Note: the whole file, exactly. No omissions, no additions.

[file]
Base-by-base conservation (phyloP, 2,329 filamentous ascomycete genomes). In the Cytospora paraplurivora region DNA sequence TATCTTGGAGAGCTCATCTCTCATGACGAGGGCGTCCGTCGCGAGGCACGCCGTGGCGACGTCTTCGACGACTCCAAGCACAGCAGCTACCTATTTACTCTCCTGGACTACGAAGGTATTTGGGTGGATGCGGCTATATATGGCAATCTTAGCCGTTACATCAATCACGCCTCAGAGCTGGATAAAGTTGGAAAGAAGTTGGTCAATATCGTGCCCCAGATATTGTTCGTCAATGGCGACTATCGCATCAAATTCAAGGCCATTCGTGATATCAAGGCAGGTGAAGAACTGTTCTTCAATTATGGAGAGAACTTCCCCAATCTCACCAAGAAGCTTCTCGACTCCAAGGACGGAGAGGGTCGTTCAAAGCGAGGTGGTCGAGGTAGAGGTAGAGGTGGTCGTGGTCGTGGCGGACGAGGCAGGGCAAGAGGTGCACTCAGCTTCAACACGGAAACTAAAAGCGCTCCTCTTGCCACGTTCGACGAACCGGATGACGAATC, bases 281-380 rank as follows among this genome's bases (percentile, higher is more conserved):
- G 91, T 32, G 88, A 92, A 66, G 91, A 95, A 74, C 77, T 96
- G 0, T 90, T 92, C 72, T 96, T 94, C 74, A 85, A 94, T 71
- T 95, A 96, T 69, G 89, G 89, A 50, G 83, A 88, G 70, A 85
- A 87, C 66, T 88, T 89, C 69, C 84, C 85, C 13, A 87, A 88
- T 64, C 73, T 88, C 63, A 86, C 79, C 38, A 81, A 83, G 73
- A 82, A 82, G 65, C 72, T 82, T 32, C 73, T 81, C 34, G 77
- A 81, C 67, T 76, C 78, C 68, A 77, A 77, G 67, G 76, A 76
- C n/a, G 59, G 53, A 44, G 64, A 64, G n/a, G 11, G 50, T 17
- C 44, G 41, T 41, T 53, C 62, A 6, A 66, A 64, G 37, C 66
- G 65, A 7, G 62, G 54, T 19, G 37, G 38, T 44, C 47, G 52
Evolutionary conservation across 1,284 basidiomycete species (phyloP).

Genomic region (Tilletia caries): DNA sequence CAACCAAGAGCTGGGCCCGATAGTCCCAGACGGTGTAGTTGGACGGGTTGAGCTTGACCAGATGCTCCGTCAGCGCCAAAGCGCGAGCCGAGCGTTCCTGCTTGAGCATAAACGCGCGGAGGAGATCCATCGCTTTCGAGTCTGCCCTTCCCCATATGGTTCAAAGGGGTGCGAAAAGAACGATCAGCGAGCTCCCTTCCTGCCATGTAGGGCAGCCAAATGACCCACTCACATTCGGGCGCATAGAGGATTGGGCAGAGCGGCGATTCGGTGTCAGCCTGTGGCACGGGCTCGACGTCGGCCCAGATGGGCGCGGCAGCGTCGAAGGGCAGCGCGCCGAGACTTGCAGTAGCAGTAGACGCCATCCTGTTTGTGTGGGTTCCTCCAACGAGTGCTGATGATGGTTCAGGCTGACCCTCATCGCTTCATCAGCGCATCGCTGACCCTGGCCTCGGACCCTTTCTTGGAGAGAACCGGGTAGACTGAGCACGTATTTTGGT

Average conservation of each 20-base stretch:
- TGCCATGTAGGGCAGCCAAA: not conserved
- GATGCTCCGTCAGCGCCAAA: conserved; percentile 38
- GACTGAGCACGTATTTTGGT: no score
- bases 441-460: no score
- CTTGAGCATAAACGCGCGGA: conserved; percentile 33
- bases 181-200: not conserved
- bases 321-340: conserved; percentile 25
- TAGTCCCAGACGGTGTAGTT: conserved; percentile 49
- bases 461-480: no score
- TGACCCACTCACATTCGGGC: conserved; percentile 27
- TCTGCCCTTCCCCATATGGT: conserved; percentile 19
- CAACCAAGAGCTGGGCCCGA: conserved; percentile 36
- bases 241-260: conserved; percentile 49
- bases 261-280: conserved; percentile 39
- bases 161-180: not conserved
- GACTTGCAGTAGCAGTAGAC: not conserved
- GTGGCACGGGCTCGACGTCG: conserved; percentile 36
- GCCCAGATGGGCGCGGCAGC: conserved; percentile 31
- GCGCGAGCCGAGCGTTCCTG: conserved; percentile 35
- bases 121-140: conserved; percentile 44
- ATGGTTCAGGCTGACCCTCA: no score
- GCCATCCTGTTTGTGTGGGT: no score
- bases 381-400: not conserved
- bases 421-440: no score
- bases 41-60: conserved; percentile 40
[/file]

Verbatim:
Base-by-base conservation (phyloP, 2,329 filamentous ascomycete genomes). In the Cytospora paraplurivora region DNA sequence TATCTTGGAGAGCTCATCTCTCATGACGAGGGCGTCCGTCGCGAGGCACGCCGTGGCGACGTCTTCGACGACTCCAAGCACAGCAGCTACCTATTTACTCTCCTGGACTACGAAGGTATTTGGGTGGATGCGGCTATATATGGCAATCTTAGCCGTTACATCAATCACGCCTCAGAGCTGGATAAAGTTGGAAAGAAGTTGGTCAATATCGTGCCCCAGATATTGTTCGTCAATGGCGACTATCGCATCAAATTCAAGGCCATTCGTGATATCAAGGCAGGTGAAGAACTGTTCTTCAATTATGGAGAGAACTTCCCCAATCTCACCAAGAAGCTTCTCGACTCCAAGGACGGAGAGGGTCGTTCAAAGCGAGGTGGTCGAGGTAGAGGTAGAGGTGGTCGTGGTCGTGGCGGACGAGGCAGGGCAAGAGGTGCACTCAGCTTCAACACGGAAACTAAAAGCGCTCCTCTTGCCACGTTCGACGAACCGGATGACGAATC, bases 281-380 rank as follows among this genome's bases (percentile, higher is more conserved):
- G 91, T 32, G 88, A 92, A 66, G 91, A 95, A 74, C 77, T 96
- G 0, T 90, T 92, C 72, T 96, T 94, C 74, A 85, A 94, T 71
- T 95, A 96, T 69, G 89, G 89, A 50, G 83, A 88, G 70, A 85
- A 87, C 66, T 88, T 89, C 69, C 84, C 85, C 13, A 87, A 88
- T 64, C 73, T 88, C 63, A 86, C 79, C 38, A 81, A 83, G 73
- A 82, A 82, G 65, C 72, T 82, T 32, C 73, T 81, C 34, G 77
- A 81, C 67, T 76, C 78, C 68, A 77, A 77, G 67, G 76, A 76
- C n/a, G 59, G 53, A 44, G 64, A 64, G n/a, G 11, G 50, T 17
- C 44, G 41, T 41, T 53, C 62, A 6, A 66, A 64, G 37, C 66
- G 65, A 7, G 62, G 54, T 19, G 37, G 38, T 44, C 47, G 52
Evolutionary conservation across 1,284 basidiomycete species (phyloP).

Genomic region (Tilletia caries): DNA sequence CAACCAAGAGCTGGGCCCGATAGTCCCAGACGGTGTAGTTGGACGGGTTGAGCTTGACCAGATGCTCCGTCAGCGCCAAAGCGCGAGCCGAGCGTTCCTGCTTGAGCATAAACGCGCGGAGGAGATCCATCGCTTTCGAGTCTGCCCTTCCCCATATGGTTCAAAGGGGTGCGAAAAGAACGATCAGCGAGCTCCCTTCCTGCCATGTAGGGCAGCCAAATGACCCACTCACATTCGGGCGCATAGAGGATTGGGCAGAGCGGCGATTCGGTGTCAGCCTGTGGCACGGGCTCGACGTCGGCCCAGATGGGCGCGGCAGCGTCGAAGGGCAGCGCGCCGAGACTTGCAGTAGCAGTAGACGCCATCCTGTTTGTGTGGGTTCCTCCAACGAGTGCTGATGATGGTTCAGGCTGACCCTCATCGCTTCATCAGCGCATCGCTGACCCTGGCCTCGGACCCTTTCTTGGAGAGAACCGGGTAGACTGAGCACGTATTTTGGT

Average conservation of each 20-base stretch:
- TGCCATGTAGGGCAGCCAAA: not conserved
- GATGCTCCGTCAGCGCCAAA: conserved; percentile 38
- GACTGAGCACGTATTTTGGT: no score
- bases 441-460: no score
- CTTGAGCATAAACGCGCGGA: conserved; percentile 33
- bases 181-200: not conserved
- bases 321-340: conserved; percentile 25
- TAGTCCCAGACGGTGTAGTT: conserved; percentile 49
- bases 461-480: no score
- TGACCCACTCACATTCGGGC: conserved; percentile 27
- TCTGCCCTTCCCCATATGGT: conserved; percentile 19
- CAACCAAGAGCTGGGCCCGA: conserved; percentile 36
- bases 241-260: conserved; percentile 49
- bases 261-280: conserved; percentile 39
- bases 161-180: not conserved
- GACTTGCAGTAGCAGTAGAC: not conserved
- GTGGCACGGGCTCGACGTCG: conserved; percentile 36
- GCCCAGATGGGCGCGGCAGC: conserved; percentile 31
- GCGCGAGCCGAGCGTTCCTG: conserved; percentile 35
- bases 121-140: conserved; percentile 44
- ATGGTTCAGGCTGACCCTCA: no score
- GCCATCCTGTTTGTGTGGGT: no score
- bases 381-400: not conserved
- bases 421-440: no score
- bases 41-60: conserved; percentile 40